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Encyclopedia > Fred Perry
Frederick John Perry
Country Flag of the United Kingdom United Kingdom

Flag of England England Image File history File links Flag_of_the_United_Kingdom. ... Image File history File links Flag_of_England. ... For other uses, see England (disambiguation). ...

Residence Stockport, England
Date of birth 18 May 1909
Place of birth Stockport, England
Height
Weight
Turned Pro 1937
Retired 1939
Plays Right-handed
Career Prize Money
Singles
Career record: 106-12
Career titles:
Highest ranking: No. 1 (1934)
Grand Slam results
Australian Open W (1934)
French Open W (1935)
Wimbledon W (1934, 1935, 1936)
US Open W (1933, 1934, 1936)
Doubles
Career record: 18-4
Career titles:
Highest ranking: N/A

Infobox last updated on: January 7, 2007. Stockport is a large town in the north west of England. ... For other uses, see England (disambiguation). ... is the 138th day of the year (139th in leap years) in the Gregorian calendar. ... Year 1909 (MCMIX) was a common year starting on Friday (link will display full calendar) of the Gregorian calendar (or a common year starting on Thursday of the 13-day-slower Julian calendar). ... Stockport is a large town in the north west of England. ... For other uses, see England (disambiguation). ... Year 1937 (MCMXXXVII) was a common year starting on Friday (link will display the full calendar) of the Gregorian calendar. ... Year 1939 (MCMXXXIX) was a common year starting on Sunday (link will display the full calendar) of the Gregorian calendar. ... Year 1934 (MCMXXXIV) was a common year starting on Monday (link will display full 1934 calendar) of the Gregorian calendar. ... The Australian Open is held each January at Melbourne Park. ... This article is about the tennis tournament. ... The Championships, Wimbledon, commonly referred to as Wimbledon, is the oldest major championship in tennis and is widely considered to be the most prestigious. ... For other uses, see U.S. Open. ... is the 7th day of the year in the Gregorian calendar. ... Year 2007 (MMVII) is the current year, a common year starting on Monday of the Gregorian calendar and the AD/CE era in the 21st century. ...

Frederick John Perry (May 18, 1909February 2, 1995) born in Stockport, Cheshire. was an English tennis player and three-time Wimbledon champion. He was the World No. 1 player for five years, four of them consecutive, 1934 through 1938, the first three years as an amateur. He was the last Englishman to win the Wimbledon Men's Singles. Fred Perry is the name of: Fred Perry (1909–1995), the British tennis player Fred Perry (comics) (1969– ), the American furry comics artist Fred Perry (football player) (1975– ), the Canadian Football player See also Perry for a list of people with that name. ... Perry is an alcoholic beverage made of fermented pear juice. ... is the 138th day of the year (139th in leap years) in the Gregorian calendar. ... Year 1909 (MCMIX) was a common year starting on Friday (link will display full calendar) of the Gregorian calendar (or a common year starting on Thursday of the 13-day-slower Julian calendar). ... is the 33rd day of the year in the Gregorian calendar. ... Year 1995 (MCMXCV) was a common year starting on Sunday (link will display full 1995 Gregorian calendar). ... Stockport is a large town in the north west of England. ... For other uses, see Cheshire (disambiguation). ... This article is about the English as an ethnic group and nation. ... For other uses, see Tennis (disambiguation). ... Wimbledon logo The Championships, Wimbledon, commonly referred to as simply Wimbledon, is the oldest and arguably most prestigious event in the sport of tennis. ... World number one male tennis player rankings is a year-by-year listing of both the male tennis player who, at the end of a full year of play, has generally been considered to be the best overall player for the entire year, and of the runner-up for that...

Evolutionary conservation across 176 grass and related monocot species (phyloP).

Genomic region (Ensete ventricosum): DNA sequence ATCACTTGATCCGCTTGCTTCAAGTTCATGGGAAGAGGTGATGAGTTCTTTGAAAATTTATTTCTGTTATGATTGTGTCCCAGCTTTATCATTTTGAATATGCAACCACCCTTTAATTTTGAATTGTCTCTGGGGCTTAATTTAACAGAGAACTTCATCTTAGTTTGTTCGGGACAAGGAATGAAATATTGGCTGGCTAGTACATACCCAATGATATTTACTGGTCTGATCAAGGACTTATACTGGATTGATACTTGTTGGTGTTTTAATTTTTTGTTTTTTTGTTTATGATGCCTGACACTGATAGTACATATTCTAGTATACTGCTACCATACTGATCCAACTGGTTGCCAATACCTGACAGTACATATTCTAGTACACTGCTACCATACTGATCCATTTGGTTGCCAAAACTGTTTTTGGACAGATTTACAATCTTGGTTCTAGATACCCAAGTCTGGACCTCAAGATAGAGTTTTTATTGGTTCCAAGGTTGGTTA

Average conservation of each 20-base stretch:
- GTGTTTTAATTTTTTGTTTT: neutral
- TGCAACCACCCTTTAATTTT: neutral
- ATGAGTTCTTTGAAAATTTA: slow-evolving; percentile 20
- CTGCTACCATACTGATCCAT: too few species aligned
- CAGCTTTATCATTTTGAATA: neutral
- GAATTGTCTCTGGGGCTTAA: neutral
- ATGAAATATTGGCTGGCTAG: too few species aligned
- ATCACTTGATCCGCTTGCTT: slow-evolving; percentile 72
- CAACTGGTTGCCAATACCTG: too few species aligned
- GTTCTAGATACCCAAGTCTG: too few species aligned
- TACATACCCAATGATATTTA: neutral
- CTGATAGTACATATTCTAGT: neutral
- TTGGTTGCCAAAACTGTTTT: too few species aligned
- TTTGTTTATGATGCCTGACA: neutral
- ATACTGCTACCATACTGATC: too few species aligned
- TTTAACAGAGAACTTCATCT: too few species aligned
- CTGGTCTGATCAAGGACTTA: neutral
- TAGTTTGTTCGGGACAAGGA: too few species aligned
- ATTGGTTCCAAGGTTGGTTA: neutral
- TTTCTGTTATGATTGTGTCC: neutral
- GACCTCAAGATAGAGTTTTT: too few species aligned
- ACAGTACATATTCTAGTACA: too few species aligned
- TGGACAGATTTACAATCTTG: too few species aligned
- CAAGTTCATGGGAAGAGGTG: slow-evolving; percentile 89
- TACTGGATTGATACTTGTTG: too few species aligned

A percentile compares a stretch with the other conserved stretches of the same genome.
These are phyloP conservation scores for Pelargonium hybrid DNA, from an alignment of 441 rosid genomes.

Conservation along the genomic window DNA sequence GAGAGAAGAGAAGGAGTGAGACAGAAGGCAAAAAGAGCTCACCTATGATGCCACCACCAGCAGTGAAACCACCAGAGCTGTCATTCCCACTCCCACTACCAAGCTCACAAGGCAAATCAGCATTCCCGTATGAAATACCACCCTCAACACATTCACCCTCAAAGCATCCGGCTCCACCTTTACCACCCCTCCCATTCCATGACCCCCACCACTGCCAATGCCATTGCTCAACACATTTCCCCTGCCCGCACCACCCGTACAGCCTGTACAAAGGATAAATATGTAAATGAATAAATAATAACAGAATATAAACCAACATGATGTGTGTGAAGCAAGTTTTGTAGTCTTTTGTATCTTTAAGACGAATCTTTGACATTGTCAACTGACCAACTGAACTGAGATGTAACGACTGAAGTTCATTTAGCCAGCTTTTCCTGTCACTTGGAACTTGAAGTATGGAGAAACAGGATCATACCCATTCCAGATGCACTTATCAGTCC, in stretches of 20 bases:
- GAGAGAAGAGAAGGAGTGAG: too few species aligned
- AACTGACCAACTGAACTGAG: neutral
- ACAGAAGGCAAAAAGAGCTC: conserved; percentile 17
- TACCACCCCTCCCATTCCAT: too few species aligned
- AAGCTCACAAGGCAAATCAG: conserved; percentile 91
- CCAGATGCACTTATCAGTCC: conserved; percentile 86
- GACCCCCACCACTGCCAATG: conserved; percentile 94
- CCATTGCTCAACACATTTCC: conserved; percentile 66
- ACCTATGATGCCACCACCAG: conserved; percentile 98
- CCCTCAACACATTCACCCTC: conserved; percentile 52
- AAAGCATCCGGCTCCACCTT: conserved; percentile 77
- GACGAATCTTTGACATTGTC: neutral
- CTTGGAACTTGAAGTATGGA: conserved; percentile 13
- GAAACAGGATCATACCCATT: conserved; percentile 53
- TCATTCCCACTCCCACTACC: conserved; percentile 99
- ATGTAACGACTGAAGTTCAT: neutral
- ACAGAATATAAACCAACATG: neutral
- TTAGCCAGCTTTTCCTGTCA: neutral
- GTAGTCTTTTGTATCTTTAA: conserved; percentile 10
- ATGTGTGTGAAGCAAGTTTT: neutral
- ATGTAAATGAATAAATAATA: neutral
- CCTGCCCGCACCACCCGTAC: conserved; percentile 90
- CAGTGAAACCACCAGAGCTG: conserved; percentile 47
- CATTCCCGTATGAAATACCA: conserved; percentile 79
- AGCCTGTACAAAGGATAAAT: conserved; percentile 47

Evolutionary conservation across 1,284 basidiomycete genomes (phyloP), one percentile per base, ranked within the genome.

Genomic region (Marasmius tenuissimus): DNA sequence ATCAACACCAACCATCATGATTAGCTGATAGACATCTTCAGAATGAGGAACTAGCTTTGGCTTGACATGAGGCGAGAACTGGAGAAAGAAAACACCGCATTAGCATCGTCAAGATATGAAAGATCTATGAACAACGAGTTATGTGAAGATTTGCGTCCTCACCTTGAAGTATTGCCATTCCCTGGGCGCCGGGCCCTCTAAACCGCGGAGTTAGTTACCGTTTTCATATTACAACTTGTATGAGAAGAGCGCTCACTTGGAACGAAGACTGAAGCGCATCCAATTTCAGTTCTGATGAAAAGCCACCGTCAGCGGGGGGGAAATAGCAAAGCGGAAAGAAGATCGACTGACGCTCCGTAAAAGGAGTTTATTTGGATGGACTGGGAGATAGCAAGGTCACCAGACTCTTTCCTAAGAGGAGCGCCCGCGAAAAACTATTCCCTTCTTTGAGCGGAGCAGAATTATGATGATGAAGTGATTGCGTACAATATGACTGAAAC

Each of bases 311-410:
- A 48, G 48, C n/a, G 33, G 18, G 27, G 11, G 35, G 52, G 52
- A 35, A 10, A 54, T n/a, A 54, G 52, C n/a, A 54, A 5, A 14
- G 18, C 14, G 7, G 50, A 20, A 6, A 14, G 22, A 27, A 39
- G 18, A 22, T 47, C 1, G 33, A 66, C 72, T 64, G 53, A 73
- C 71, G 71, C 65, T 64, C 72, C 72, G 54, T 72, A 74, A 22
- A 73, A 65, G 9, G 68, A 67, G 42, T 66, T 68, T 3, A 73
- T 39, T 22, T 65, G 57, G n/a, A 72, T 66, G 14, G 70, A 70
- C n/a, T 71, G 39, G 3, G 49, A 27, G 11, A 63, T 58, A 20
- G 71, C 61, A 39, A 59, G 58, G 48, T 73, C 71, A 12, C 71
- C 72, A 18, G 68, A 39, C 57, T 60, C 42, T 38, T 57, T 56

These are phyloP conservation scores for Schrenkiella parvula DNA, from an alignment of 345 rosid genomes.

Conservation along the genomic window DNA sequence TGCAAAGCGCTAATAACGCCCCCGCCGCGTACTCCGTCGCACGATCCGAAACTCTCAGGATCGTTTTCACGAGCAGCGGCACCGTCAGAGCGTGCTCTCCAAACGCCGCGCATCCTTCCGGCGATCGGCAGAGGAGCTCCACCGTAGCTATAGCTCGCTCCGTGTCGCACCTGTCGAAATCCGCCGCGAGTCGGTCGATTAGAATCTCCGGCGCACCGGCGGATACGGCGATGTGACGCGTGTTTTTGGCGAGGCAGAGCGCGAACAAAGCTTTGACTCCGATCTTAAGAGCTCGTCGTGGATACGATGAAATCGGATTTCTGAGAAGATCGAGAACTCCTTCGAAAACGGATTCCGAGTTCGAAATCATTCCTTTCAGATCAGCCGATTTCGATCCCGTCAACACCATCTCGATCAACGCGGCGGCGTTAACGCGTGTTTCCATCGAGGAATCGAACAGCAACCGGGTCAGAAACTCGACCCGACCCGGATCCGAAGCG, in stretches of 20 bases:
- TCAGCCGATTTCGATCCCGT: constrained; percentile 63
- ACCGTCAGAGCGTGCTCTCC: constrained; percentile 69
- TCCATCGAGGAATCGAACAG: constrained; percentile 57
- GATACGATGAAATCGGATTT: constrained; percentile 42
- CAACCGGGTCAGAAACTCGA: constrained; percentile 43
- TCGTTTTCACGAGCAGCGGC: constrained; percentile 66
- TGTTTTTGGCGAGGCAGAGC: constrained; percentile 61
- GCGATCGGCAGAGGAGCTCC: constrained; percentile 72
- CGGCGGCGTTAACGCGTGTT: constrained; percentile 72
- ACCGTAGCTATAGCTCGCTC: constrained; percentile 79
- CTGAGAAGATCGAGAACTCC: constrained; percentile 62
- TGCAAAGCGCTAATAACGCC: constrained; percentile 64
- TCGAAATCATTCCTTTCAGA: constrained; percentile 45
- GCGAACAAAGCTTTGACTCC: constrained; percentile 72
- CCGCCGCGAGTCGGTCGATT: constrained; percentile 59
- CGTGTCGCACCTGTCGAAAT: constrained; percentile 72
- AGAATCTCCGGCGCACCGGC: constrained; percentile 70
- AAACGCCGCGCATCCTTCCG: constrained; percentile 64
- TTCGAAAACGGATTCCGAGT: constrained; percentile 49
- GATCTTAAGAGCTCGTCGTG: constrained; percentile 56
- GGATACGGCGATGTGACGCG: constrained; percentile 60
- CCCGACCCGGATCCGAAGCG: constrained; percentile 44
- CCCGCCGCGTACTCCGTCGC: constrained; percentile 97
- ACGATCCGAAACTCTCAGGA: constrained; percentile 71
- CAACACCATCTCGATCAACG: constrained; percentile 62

Contents

Early successes

Born in Stockport, Cheshire, England, his father was elected to the British House of Commons as a Labour Party member. Perry was a Table Tennis World Champion in 1929 before taking up tennis at the relatively late age of 18. He had exceptional speed from his table tennis days and played with the Continental grip, attacking the ball low and on the rise. He was the first player to win all four Grand Slam singles titles, though not all in the same year. He is currently the youngest player to have achieved the Career Grand Slam, doing so at the age of 26. Perry is the last British player to win the Wimbledon men's singles title, winning it three times in a row and becoming an English icon. Stockport is a large town in the north west of England. ... For other uses, see Cheshire (disambiguation). ... For other uses, see England (disambiguation). ... Type Lower House Speaker Michael Martin, (Non-affiliated) since October 23, 2000 Leader Harriet Harman, (Labour) since June 28, 2007 Shadow Leader Theresa May, (Conservative) since May 5, 2005 Members 659 Political groups Labour Party Conservative Party Liberal Democrats Scottish National Party Plaid Cymru Democratic Unionist Party Sinn Féin... The Labour Party is a political party in the United Kingdom. ... Ping Pong redirects here. ... The world championships is held every two years, starting in 1957. ... A Grand Slam is a term in tennis used to denote winning all four of the following championship titles in the same year: Australian Open French Open Wimbledon U.S. Open These tournaments are therefore also known as the Grand Slam tournaments, and rank as the most important tennis tournaments...